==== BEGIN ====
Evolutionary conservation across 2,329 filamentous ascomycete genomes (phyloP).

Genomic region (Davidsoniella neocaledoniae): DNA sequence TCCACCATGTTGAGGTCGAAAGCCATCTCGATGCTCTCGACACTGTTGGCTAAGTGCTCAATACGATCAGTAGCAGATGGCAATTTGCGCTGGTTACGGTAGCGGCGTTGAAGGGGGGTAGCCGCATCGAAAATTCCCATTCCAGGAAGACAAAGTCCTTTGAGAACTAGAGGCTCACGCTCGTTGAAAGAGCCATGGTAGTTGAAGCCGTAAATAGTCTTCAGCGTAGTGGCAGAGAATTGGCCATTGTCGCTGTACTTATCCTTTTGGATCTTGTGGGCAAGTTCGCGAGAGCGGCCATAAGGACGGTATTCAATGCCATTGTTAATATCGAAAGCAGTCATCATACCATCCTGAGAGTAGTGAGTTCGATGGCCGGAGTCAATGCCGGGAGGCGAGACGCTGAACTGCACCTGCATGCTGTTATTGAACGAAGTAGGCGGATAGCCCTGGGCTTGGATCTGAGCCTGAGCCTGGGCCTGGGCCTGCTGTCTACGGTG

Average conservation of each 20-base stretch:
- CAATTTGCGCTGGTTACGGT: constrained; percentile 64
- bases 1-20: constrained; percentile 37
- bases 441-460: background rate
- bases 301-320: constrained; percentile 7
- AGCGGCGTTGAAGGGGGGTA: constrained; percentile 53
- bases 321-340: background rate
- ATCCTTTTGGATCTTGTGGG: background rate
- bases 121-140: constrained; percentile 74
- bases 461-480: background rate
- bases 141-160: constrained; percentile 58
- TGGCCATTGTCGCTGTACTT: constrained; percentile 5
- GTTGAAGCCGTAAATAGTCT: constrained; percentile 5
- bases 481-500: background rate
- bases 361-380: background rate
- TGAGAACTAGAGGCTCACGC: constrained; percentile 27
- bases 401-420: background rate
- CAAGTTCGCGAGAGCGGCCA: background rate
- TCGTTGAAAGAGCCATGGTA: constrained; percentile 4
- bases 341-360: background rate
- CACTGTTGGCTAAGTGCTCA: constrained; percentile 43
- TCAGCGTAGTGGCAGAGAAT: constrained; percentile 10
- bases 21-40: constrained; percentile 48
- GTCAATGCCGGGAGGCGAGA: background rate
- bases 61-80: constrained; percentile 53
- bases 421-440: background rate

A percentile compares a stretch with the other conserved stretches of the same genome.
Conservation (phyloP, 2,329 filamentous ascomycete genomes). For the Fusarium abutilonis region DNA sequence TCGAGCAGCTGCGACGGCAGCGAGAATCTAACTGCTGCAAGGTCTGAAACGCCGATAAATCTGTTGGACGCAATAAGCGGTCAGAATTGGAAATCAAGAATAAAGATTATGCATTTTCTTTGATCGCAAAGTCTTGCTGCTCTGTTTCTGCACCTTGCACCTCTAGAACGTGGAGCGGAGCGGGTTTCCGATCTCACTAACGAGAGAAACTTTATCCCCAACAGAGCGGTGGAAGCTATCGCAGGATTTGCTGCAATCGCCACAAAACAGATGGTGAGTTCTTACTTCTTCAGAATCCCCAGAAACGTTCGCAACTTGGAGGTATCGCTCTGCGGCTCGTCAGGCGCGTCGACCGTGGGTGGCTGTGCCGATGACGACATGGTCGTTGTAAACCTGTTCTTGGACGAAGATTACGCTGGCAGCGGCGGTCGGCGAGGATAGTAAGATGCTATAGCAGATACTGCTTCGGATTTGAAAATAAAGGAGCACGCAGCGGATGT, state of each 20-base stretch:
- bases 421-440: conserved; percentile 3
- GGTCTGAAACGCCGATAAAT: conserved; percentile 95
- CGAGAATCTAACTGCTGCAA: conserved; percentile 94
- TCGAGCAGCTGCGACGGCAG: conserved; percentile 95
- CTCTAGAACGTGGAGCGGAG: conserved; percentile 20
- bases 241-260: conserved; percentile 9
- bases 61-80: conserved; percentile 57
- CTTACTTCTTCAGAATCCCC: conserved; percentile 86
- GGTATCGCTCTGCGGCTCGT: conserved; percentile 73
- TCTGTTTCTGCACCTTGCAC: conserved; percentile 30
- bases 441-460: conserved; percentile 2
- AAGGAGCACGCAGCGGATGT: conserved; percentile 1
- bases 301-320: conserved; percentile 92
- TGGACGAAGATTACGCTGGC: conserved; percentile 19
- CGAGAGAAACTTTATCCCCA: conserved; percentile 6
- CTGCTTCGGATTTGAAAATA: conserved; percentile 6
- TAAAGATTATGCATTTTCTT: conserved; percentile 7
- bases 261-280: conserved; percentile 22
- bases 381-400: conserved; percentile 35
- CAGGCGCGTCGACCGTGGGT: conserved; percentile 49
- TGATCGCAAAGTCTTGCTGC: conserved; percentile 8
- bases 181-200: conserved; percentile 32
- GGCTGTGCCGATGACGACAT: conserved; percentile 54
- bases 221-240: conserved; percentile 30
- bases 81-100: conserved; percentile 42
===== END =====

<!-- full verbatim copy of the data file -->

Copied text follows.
Evolutionary conservation across 2,329 filamentous ascomycete genomes (phyloP).

Genomic region (Davidsoniella neocaledoniae): DNA sequence TCCACCATGTTGAGGTCGAAAGCCATCTCGATGCTCTCGACACTGTTGGCTAAGTGCTCAATACGATCAGTAGCAGATGGCAATTTGCGCTGGTTACGGTAGCGGCGTTGAAGGGGGGTAGCCGCATCGAAAATTCCCATTCCAGGAAGACAAAGTCCTTTGAGAACTAGAGGCTCACGCTCGTTGAAAGAGCCATGGTAGTTGAAGCCGTAAATAGTCTTCAGCGTAGTGGCAGAGAATTGGCCATTGTCGCTGTACTTATCCTTTTGGATCTTGTGGGCAAGTTCGCGAGAGCGGCCATAAGGACGGTATTCAATGCCATTGTTAATATCGAAAGCAGTCATCATACCATCCTGAGAGTAGTGAGTTCGATGGCCGGAGTCAATGCCGGGAGGCGAGACGCTGAACTGCACCTGCATGCTGTTATTGAACGAAGTAGGCGGATAGCCCTGGGCTTGGATCTGAGCCTGAGCCTGGGCCTGGGCCTGCTGTCTACGGTG

Average conservation of each 20-base stretch:
- CAATTTGCGCTGGTTACGGT: constrained; percentile 64
- bases 1-20: constrained; percentile 37
- bases 441-460: background rate
- bases 301-320: constrained; percentile 7
- AGCGGCGTTGAAGGGGGGTA: constrained; percentile 53
- bases 321-340: background rate
- ATCCTTTTGGATCTTGTGGG: background rate
- bases 121-140: constrained; percentile 74
- bases 461-480: background rate
- bases 141-160: constrained; percentile 58
- TGGCCATTGTCGCTGTACTT: constrained; percentile 5
- GTTGAAGCCGTAAATAGTCT: constrained; percentile 5
- bases 481-500: background rate
- bases 361-380: background rate
- TGAGAACTAGAGGCTCACGC: constrained; percentile 27
- bases 401-420: background rate
- CAAGTTCGCGAGAGCGGCCA: background rate
- TCGTTGAAAGAGCCATGGTA: constrained; percentile 4
- bases 341-360: background rate
- CACTGTTGGCTAAGTGCTCA: constrained; percentile 43
- TCAGCGTAGTGGCAGAGAAT: constrained; percentile 10
- bases 21-40: constrained; percentile 48
- GTCAATGCCGGGAGGCGAGA: background rate
- bases 61-80: constrained; percentile 53
- bases 421-440: background rate

A percentile compares a stretch with the other conserved stretches of the same genome.
Conservation (phyloP, 2,329 filamentous ascomycete genomes). For the Fusarium abutilonis region DNA sequence TCGAGCAGCTGCGACGGCAGCGAGAATCTAACTGCTGCAAGGTCTGAAACGCCGATAAATCTGTTGGACGCAATAAGCGGTCAGAATTGGAAATCAAGAATAAAGATTATGCATTTTCTTTGATCGCAAAGTCTTGCTGCTCTGTTTCTGCACCTTGCACCTCTAGAACGTGGAGCGGAGCGGGTTTCCGATCTCACTAACGAGAGAAACTTTATCCCCAACAGAGCGGTGGAAGCTATCGCAGGATTTGCTGCAATCGCCACAAAACAGATGGTGAGTTCTTACTTCTTCAGAATCCCCAGAAACGTTCGCAACTTGGAGGTATCGCTCTGCGGCTCGTCAGGCGCGTCGACCGTGGGTGGCTGTGCCGATGACGACATGGTCGTTGTAAACCTGTTCTTGGACGAAGATTACGCTGGCAGCGGCGGTCGGCGAGGATAGTAAGATGCTATAGCAGATACTGCTTCGGATTTGAAAATAAAGGAGCACGCAGCGGATGT, state of each 20-base stretch:
- bases 421-440: conserved; percentile 3
- GGTCTGAAACGCCGATAAAT: conserved; percentile 95
- CGAGAATCTAACTGCTGCAA: conserved; percentile 94
- TCGAGCAGCTGCGACGGCAG: conserved; percentile 95
- CTCTAGAACGTGGAGCGGAG: conserved; percentile 20
- bases 241-260: conserved; percentile 9
- bases 61-80: conserved; percentile 57
- CTTACTTCTTCAGAATCCCC: conserved; percentile 86
- GGTATCGCTCTGCGGCTCGT: conserved; percentile 73
- TCTGTTTCTGCACCTTGCAC: conserved; percentile 30
- bases 441-460: conserved; percentile 2
- AAGGAGCACGCAGCGGATGT: conserved; percentile 1
- bases 301-320: conserved; percentile 92
- TGGACGAAGATTACGCTGGC: conserved; percentile 19
- CGAGAGAAACTTTATCCCCA: conserved; percentile 6
- CTGCTTCGGATTTGAAAATA: conserved; percentile 6
- TAAAGATTATGCATTTTCTT: conserved; percentile 7
- bases 261-280: conserved; percentile 22
- bases 381-400: conserved; percentile 35
- CAGGCGCGTCGACCGTGGGT: conserved; percentile 49
- TGATCGCAAAGTCTTGCTGC: conserved; percentile 8
- bases 181-200: conserved; percentile 32
- GGCTGTGCCGATGACGACAT: conserved; percentile 54
- bases 221-240: conserved; percentile 30
- bases 81-100: conserved; percentile 42